Have I mentioned that we're excited? Because we're super excited.


Thursday, September 4, 2014

7 Months Old! Updates and FOOTBALL

Yesterday our little superhero turned seven months old! We've been though so much but looking back I'm wondering where the heck all the time went.

Oh, right.

Since the biopsy, we've mostly just been hanging out at home (are you surprised? I bet you're surprised). It took about a week for Max to get back to his normal routine after the biopsy since the anesthesia really does a number on him but he's back to being his usual, happy self.

Unfortunately, we've had to go back last week and then again this week for more blood draws since his anti-rejection med level still isn't quite right. I hate that the IV team has to poke him in the big vein on his head but at least they don't have to do multiple pokes like they need to with other kids. Our transplant coordinator is trying to help us consolidate our appointments though, which is nice, and instead of going in for his biopsy/catheter follow up appointment today, we're going in next week on the same day we're getting the next round of blood draws. We also have a physical therapy appointment next week to get him checked out and make sure no complications arose during his procedure.

Gotta love physical therapy.

Outside of all the medical stuff, things have been going well. Max recently discovered that he has a tongue and has been sticking it out at us at every opportunity which is hilarious. His favorite book at the moment is Dr. Seuss's "Mr. Brown Can Moo! Can You?" and he will insist on multiple readings in one sitting.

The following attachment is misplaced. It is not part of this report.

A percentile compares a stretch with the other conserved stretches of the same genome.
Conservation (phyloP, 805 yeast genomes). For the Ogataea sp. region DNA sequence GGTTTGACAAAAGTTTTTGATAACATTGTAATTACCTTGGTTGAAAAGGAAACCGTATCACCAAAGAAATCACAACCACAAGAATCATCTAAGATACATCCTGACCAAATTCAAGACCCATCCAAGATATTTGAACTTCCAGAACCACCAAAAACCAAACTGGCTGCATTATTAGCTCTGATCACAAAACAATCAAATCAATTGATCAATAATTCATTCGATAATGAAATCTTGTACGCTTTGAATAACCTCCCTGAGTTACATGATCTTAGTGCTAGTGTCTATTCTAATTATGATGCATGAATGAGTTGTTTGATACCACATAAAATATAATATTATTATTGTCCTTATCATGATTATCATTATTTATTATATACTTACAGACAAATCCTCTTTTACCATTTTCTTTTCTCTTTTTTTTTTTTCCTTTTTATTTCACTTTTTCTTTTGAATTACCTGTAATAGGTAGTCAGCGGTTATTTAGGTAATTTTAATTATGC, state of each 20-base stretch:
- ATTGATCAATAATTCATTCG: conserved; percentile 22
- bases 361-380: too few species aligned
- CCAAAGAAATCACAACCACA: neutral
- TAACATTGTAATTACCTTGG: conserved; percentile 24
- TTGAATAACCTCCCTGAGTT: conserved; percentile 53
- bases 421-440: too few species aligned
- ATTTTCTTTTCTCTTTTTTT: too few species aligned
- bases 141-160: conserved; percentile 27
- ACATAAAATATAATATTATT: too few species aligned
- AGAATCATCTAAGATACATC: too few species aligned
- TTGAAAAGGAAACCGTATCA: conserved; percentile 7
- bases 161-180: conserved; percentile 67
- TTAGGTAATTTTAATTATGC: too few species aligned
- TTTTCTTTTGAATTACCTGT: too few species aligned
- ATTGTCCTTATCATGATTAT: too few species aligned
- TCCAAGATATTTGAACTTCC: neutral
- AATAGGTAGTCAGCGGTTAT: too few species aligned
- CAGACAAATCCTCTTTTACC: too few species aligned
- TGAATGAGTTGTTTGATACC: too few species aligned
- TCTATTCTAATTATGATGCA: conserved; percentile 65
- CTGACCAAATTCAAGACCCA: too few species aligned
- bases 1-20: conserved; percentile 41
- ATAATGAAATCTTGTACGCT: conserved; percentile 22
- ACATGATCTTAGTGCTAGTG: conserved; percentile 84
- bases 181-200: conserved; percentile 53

At our house it's more like "Mama can moo!"

I nearly have it memorized at this point but that works out in our favor. If Max is being grumpy during a diaper change, I can usually distract him by reciting parts of the book.

Pictured: me

Today we're getting ready for the start of football season which, at our house, is like Christmas and all of our birthdays rolled into one.

I miss John Madden.

Courtesy of Jon's aunt Patty, we're going to dress Max up in a onesie to make him look like a football for today's game and then on Sunday he'll FINALLY get to rock his Peyton Manning onesie. When I first told Jon I was pregnant, I gave him that onesie so this has been a long time coming.

We love you so much, Peyton.